World’s tallest woman travels on a plane for the first time after Turkish Airlines removes six seats to make room for her 7ft build on flight to San Francisco
The tallest woman in the world has taken to the skies for the first time in her life after Turkish Airlines adapted one of their planes to accommodate her towering 7ft frame.
Rumeysa Gelgi, who stands at 7ft 0.7inches (215.16cm), was officially named the tallest woman alive by Guinness World Records earlier this year.
She typically gets around in a wheelchair or with the aid of a walker, her huge stature the result of a condition called Weaver syndrome which, among other things, causes accelerated growth.
Gelgi, 24, had never travelled on a plane before, having been too tall to fit in regular airline seats even as a child.
But she is now able to travel abroad and flew to San Francisco in September thanks to her national airline, which tore out six seats aboard one of its aircraft and replaced them with a specially-made stretcher to allow Gelgi to fly in comfort.
Posting on Instagram having landed in California, she said: ‘A flawless journey from start to finish… this was my first plane ride but it certainly won’t be my last… heartfelt thank you to each and every person who has been a part of my journey.’
The 24-year-old travelled to San Francisco to further her career in software development, but she will also co-ordinate with Guinness World Records to promote various events.
Gelgi was confirmed last month as the world’s tallest living female by the organisation.
Upon the receipt of her Guinness world record certificate, Gelgi said: ‘Every disadvantage can be turned into an advantage for yourself so accept yourself for who you are, be aware of your potential and do your best.’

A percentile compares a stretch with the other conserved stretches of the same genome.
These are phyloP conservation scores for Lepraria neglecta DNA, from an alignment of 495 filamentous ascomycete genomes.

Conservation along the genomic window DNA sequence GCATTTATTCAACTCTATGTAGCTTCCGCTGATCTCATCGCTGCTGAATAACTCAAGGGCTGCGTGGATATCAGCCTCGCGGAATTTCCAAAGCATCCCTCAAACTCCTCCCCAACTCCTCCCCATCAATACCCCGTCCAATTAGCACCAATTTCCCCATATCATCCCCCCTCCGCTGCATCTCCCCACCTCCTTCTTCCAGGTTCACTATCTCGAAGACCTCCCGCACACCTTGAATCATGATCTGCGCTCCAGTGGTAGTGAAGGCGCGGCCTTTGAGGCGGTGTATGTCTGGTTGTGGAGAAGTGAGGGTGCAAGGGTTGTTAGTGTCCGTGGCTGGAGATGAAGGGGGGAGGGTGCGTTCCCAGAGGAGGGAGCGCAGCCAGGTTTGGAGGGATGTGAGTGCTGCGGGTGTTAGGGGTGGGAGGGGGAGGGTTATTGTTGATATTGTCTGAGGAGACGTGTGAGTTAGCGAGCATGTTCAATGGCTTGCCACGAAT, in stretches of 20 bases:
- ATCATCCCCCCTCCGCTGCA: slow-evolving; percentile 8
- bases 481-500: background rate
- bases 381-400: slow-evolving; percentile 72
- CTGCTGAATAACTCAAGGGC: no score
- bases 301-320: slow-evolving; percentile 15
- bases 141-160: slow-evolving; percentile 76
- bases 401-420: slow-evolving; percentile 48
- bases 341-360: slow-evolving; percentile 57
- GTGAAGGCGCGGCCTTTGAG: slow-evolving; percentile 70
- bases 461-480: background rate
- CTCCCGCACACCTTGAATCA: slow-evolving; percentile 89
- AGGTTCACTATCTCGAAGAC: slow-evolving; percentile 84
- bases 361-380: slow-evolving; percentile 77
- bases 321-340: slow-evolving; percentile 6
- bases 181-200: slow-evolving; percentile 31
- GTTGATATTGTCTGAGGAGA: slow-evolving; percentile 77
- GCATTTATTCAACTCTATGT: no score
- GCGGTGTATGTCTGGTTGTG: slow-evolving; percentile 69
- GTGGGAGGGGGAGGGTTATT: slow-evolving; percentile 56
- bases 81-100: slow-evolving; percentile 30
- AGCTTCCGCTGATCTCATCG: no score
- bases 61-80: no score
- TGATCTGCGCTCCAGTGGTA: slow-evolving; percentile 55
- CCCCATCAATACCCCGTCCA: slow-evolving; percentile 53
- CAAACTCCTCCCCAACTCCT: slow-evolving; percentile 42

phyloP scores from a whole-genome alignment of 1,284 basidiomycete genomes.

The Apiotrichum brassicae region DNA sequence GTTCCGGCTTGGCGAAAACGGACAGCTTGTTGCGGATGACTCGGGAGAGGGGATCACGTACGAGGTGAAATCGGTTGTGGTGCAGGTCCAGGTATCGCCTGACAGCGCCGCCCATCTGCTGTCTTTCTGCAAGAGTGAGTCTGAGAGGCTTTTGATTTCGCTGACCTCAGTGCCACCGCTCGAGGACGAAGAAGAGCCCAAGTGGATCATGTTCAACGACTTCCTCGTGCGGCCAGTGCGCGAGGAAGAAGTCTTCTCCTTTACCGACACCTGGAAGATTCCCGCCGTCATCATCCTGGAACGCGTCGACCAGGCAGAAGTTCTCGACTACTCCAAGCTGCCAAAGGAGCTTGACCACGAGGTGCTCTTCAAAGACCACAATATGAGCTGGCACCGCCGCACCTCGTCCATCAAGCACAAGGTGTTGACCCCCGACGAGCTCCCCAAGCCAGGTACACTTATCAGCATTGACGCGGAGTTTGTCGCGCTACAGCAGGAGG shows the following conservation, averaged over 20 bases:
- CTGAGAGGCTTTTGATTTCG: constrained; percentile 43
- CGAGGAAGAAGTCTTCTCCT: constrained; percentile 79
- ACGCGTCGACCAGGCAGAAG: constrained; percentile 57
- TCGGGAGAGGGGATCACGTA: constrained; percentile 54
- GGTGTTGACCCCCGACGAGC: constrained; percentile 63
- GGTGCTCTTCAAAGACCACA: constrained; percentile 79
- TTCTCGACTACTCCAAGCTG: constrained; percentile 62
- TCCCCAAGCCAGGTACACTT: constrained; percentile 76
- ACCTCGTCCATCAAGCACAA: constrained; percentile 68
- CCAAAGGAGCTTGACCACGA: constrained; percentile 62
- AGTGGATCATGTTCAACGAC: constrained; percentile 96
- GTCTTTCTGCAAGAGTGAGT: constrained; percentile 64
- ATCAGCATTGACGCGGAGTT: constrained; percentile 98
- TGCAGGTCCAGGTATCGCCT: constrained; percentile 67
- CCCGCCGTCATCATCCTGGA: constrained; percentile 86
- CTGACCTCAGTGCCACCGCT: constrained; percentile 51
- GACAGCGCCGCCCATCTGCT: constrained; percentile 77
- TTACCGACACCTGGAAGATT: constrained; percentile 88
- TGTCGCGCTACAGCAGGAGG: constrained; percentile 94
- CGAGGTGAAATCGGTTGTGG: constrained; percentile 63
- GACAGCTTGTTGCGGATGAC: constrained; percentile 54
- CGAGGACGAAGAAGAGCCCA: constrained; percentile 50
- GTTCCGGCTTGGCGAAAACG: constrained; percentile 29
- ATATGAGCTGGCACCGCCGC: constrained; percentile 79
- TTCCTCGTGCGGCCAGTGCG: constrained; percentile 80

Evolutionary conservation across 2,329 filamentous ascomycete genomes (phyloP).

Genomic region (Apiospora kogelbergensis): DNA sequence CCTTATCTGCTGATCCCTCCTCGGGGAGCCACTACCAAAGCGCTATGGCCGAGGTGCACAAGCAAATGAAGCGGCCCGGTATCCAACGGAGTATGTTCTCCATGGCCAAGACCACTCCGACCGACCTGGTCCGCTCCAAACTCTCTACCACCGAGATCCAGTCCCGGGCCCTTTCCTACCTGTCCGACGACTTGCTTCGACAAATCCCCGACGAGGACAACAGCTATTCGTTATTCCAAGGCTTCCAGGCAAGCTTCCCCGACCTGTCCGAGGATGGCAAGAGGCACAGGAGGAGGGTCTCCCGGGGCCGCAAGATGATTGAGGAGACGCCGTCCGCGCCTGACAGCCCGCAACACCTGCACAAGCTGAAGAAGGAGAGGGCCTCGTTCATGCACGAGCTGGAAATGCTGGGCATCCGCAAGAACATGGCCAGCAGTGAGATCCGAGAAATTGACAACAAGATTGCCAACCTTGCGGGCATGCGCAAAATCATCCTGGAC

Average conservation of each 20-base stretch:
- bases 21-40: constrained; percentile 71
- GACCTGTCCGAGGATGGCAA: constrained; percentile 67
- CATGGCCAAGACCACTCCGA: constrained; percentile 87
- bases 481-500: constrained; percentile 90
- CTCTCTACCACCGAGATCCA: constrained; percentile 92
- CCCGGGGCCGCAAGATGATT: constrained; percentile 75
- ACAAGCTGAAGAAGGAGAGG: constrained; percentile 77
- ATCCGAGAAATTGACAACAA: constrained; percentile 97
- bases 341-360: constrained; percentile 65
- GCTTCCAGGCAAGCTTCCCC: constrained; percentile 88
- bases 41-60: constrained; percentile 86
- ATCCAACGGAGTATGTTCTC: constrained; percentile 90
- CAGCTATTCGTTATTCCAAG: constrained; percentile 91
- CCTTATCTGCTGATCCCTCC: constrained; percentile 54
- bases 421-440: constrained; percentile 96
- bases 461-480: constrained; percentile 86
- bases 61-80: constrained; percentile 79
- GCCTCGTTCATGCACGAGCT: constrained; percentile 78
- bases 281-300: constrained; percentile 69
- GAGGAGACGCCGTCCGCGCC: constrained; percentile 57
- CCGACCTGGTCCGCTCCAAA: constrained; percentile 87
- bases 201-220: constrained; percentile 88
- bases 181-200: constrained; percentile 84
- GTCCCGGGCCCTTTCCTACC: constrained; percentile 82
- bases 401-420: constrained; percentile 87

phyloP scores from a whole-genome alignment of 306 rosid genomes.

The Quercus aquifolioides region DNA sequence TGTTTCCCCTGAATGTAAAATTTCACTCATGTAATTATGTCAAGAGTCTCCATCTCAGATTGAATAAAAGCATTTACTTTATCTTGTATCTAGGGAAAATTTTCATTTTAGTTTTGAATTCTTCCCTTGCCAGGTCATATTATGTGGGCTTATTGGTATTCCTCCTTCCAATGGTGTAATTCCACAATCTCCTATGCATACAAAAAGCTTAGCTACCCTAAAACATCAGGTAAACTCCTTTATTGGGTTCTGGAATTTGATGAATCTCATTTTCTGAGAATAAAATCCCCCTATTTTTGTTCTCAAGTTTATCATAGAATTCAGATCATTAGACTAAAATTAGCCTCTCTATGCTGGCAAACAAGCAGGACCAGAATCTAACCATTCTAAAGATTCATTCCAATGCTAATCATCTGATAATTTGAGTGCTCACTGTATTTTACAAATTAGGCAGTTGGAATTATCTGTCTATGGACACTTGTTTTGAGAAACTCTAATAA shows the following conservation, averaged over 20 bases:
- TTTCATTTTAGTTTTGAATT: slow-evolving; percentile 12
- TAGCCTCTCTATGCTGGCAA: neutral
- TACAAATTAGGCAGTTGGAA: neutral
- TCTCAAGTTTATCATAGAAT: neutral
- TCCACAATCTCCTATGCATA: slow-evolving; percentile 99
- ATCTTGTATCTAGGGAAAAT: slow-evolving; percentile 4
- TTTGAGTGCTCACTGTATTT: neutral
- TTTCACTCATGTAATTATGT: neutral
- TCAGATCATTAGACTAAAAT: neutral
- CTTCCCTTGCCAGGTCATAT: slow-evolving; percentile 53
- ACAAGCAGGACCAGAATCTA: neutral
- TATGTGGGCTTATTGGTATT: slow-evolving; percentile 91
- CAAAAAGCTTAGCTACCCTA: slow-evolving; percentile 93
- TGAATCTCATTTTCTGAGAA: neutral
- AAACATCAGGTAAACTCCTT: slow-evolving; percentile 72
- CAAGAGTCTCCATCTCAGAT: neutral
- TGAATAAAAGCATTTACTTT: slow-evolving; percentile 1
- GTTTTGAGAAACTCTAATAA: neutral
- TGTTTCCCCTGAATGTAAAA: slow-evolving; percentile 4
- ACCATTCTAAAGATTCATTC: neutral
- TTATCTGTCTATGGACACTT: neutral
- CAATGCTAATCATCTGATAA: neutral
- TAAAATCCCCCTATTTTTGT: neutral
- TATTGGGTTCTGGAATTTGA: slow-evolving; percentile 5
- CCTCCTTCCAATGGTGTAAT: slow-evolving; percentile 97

It is the second time Ms Gelgi has achieved a world record after being named the tallest teenager alive in 2014.
Since then, she has used her platform to advocate for others with rare conditions.
‘Being different is not as bad as you think. It can bring you unexpected success,’ Gelgi told reporters last month.
‘I personally think that differences and other features which seem like a disadvantage can be turned to advantages if you want it and make the effort for it.
‘That is exactly what I did.’
Craig Glenday, editor in chief at Guinness World Records, said: ‘It’s an honour to welcome Rumeysa back into the record books.
Glenday continued: ‘Her indomitable spirit and pride at standing out from the crowd is an inspiration.
‘The category of tallest living woman is not one that changes hands very often, so I’m excited to share this news with the world.’
The tallest man in the world, Sultan Kosen, is also Turkish – he was measured at 8ft 2.8in (251cm) in 2018.
Gelgi says she hopes to meet him in person one day.
The tallest woman to have lived was Zeng Jinlian, from China, who was measured at 8ft 1in (246.3cm) before her death in 1982.
Gelgi has also broken records for having the longest finger on a living female person, the largest hands on a living female person, and the longest back on a living female person.